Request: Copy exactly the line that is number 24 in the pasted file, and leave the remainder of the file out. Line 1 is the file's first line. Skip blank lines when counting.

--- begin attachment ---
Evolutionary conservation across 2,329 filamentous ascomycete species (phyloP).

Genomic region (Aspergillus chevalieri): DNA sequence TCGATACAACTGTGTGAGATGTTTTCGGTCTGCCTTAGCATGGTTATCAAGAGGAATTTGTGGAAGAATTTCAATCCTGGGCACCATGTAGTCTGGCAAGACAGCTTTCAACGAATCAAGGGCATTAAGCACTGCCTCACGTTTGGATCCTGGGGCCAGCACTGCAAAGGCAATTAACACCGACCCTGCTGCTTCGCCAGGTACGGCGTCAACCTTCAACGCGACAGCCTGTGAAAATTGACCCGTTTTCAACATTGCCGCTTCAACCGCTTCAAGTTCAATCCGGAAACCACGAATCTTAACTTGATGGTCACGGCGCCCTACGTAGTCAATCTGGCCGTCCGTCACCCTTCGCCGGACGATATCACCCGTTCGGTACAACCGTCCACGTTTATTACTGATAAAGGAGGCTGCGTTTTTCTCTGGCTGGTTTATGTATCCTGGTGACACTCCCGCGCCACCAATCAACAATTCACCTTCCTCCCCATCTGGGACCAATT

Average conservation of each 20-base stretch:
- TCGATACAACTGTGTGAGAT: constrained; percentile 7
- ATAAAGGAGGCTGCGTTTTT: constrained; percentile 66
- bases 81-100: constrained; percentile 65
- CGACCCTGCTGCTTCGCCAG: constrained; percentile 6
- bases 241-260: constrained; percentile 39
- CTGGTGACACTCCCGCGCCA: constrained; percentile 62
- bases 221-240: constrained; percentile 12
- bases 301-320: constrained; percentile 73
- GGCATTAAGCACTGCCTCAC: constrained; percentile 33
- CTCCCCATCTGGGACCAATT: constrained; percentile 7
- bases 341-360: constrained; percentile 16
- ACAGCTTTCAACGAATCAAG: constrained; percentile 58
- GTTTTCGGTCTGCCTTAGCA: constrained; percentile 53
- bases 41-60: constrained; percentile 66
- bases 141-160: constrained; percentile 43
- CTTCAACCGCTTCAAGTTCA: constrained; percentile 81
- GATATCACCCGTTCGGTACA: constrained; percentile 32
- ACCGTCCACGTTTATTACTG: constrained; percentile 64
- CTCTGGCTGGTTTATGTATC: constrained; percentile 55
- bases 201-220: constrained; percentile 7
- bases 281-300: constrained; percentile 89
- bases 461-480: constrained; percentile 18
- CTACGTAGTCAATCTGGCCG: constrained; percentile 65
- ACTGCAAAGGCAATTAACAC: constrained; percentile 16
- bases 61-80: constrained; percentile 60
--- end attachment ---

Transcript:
- bases 281-300: constrained; percentile 89